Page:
Given the arrogance of Those Who Know Best in their attempt to control, of all things, a pandemic, do you think they’ll do better when Americans start paying astronomical prices at the grocery store?
Or begin to go hungry?
We’re heading in that direction.
With the elites poking at the Russian bear and trying to get us into World War III but in a way where they think none of us gets hurt, we are now facing food shortages.
That could mean possible monthly grocery costs rising by $1,000.
It’s the beginning of crop planting time. Crops need fertilizer. And through the brilliant mechanisms of globalism, guess where we get a lot of our fertilizer?
Russia. They provide two-thirds of the world’s supply, according to Fox’s Laura Ingraham.
And they’re temporarily shutting down their fertilizer exports.
Are concerns about serious increases in food prices real?
So there’s one more log being added to the out-of-control inflation fire.
You already know about that fire when it comes to food — those prices are up by 7 percent year-to-year as of January, according to the U.S. Bureau of Labor Statistics.
And that new fertilizer inflation log is a big one — enough, maybe, to set the whole house ablaze.
“We’re going to get hit on every front, on every expense possible,” Oklahoma farmer Ben Neal told Ingraham, “From fertilizers to fuel to labor, insurance – everything in between [including] our packing supplies.”
Neal’s farm operates on a farm-to-market business model, so he has direct fuel costs for transportation. But every farmer essentially faces the same thing – crops need to be transported to processors and final markets and there are increasing fuel costs to power the trucks, trains, barges and ships that make that happen.
But that’s the harvest. Right now there’s the problem of planting the crops in the first place, with their attendant fertilizer.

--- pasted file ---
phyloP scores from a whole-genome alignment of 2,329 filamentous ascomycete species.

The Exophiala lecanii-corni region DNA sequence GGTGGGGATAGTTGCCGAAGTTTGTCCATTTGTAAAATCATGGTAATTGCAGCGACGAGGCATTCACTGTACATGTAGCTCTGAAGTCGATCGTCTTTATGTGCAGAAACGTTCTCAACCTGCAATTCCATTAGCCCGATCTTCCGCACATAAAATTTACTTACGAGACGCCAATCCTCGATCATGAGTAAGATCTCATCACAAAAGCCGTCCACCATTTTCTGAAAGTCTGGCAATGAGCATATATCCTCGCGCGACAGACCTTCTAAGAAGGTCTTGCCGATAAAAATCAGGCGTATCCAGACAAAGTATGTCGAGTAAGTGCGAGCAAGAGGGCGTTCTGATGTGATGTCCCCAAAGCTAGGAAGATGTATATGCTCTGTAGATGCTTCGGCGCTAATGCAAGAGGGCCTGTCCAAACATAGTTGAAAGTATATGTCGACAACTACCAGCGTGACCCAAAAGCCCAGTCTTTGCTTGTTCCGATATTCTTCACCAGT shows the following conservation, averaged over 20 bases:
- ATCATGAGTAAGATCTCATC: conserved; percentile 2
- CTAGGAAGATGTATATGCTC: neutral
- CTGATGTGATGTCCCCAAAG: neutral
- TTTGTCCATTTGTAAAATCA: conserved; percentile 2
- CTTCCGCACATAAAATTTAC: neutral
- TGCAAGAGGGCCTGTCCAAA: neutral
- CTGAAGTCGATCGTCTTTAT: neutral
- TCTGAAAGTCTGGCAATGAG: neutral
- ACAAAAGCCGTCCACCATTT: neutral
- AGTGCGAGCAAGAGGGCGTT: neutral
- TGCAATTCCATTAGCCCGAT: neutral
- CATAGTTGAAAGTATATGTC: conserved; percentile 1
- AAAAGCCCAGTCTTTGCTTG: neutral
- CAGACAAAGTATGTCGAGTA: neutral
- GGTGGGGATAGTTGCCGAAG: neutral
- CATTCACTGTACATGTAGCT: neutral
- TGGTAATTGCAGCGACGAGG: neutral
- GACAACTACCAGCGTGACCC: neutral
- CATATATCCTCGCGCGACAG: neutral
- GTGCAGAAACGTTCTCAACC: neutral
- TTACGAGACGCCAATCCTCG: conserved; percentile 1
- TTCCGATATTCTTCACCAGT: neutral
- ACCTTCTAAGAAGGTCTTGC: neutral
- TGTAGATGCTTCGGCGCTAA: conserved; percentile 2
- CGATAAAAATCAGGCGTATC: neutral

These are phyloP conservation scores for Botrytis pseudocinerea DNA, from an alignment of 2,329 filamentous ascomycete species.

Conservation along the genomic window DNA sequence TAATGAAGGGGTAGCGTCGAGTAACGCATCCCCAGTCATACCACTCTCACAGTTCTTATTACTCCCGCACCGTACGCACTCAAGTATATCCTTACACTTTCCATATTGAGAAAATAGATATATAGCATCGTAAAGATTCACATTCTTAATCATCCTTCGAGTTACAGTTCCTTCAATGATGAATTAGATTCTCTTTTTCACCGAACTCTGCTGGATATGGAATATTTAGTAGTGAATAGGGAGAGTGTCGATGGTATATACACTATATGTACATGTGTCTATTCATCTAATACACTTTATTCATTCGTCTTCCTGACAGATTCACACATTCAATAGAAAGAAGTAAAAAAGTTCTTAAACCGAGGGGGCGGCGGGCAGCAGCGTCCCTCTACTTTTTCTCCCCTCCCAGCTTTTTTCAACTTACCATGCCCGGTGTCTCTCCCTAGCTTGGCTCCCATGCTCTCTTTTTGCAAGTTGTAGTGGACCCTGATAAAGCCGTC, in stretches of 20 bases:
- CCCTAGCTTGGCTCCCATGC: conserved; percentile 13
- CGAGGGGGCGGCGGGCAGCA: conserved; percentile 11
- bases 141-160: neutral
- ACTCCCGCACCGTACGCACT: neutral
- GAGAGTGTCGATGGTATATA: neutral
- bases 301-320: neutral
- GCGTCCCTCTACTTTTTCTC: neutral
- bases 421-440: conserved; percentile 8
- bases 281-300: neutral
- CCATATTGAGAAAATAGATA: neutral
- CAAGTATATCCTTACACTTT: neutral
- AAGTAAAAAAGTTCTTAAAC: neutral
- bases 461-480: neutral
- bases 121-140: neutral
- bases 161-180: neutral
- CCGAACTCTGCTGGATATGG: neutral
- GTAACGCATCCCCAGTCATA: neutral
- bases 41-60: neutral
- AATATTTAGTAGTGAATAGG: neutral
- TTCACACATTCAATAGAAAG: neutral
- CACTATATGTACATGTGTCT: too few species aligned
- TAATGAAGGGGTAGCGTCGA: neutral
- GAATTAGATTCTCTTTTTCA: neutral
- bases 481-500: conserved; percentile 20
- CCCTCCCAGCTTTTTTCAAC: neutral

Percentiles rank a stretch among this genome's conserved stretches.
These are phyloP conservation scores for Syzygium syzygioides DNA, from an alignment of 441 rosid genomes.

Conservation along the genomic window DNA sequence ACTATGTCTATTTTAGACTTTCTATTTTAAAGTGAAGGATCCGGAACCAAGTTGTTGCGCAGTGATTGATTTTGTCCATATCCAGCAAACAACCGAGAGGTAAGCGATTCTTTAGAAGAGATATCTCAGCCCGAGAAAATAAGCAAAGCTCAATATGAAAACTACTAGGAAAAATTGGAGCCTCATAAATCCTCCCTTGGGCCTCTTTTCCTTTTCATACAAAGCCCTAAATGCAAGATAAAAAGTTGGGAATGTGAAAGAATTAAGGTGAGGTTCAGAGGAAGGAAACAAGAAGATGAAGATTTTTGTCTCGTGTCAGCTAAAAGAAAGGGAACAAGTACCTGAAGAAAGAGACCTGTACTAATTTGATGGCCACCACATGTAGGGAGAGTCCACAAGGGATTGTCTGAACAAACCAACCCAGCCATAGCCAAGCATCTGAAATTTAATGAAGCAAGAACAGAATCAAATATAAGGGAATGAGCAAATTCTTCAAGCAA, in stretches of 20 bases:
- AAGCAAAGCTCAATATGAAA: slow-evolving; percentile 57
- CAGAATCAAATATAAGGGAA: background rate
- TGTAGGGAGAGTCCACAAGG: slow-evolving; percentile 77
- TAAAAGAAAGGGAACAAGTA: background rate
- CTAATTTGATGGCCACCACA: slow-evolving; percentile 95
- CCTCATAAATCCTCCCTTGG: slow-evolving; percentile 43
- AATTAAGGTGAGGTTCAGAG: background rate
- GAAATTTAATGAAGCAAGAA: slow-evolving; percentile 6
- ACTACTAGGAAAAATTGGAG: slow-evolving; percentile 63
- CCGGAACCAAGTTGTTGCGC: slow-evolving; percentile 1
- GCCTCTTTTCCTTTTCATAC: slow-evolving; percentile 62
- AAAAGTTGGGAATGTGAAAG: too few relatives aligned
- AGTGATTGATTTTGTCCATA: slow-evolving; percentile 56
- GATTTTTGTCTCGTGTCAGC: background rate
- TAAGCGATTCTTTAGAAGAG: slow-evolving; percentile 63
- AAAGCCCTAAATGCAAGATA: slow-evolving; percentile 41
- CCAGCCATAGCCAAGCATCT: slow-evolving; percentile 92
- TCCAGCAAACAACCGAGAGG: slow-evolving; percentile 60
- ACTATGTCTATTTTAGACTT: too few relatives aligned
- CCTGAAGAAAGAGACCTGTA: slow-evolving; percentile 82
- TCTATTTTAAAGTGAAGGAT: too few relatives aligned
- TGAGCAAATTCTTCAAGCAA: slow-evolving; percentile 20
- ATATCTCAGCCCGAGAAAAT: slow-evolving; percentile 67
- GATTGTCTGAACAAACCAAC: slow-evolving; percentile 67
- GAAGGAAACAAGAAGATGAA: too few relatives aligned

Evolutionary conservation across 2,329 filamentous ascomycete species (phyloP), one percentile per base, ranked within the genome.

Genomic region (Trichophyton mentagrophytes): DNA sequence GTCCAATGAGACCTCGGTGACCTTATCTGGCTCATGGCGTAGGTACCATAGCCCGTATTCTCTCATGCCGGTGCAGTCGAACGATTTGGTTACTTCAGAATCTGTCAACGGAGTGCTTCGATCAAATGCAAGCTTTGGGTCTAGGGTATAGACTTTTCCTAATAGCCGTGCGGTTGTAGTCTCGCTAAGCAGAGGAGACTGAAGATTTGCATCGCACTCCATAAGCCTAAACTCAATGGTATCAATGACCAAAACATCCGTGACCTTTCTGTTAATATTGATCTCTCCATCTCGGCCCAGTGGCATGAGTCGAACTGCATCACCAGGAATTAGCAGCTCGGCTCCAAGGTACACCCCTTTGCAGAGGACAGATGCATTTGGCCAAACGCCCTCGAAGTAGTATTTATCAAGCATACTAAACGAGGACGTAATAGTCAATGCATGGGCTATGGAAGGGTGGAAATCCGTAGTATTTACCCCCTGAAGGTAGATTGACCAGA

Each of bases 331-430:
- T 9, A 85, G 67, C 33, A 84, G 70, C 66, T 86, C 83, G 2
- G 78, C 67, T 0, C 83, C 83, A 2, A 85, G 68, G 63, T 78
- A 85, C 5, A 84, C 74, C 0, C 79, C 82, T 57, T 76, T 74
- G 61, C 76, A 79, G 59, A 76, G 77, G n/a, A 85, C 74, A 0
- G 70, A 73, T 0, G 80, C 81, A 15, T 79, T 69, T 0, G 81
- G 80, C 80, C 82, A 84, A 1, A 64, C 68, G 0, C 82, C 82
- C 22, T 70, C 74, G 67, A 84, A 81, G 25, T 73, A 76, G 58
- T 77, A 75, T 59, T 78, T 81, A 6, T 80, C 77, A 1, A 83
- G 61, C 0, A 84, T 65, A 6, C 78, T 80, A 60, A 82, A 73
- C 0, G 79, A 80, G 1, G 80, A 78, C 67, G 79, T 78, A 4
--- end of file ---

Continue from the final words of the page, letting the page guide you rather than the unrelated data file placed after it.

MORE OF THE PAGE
Already experiencing inflation, Neal predicts fertilizer will drive his costs up by about 25 to 30 percent, “And I think that will soon be reflected at the grocery stores … on top of what we’re already seeing.
“These fertilizer prices haven’t really affected the grocery store prices yet. They will start coming this summer,” according to Neal.
Farmers are at the bottom of the food-supply pecking order, subject to commodity pricing outside of their control. And costs further along the supply chain for processing, packaging, transporting, distributing and general retailing may have their own inflation issues which bump prices beyond the 25-30 percent fertilizer cost increases Neal predicts for his farm.
So with costs for fuel and everything else going up, there’s no telling where prices will end up without Russian fertilizer.
But some good may come about — people may no longer be able to afford chips, ice cream and other junk and may have to turn to healthier selections of fruits and vegetables.
As with earlier generations, hunting and fishing may come to be about more than recreation and sport.
And another thing: With food rationing during World War II, what did people do? They planted victory gardens.
We could plant a new generation of victory gardens, named for anticipated triumph over the short-sightedness of the elites who get us into these messes.
Which means that the peace sign people like to flash may return to its original meaning — victory.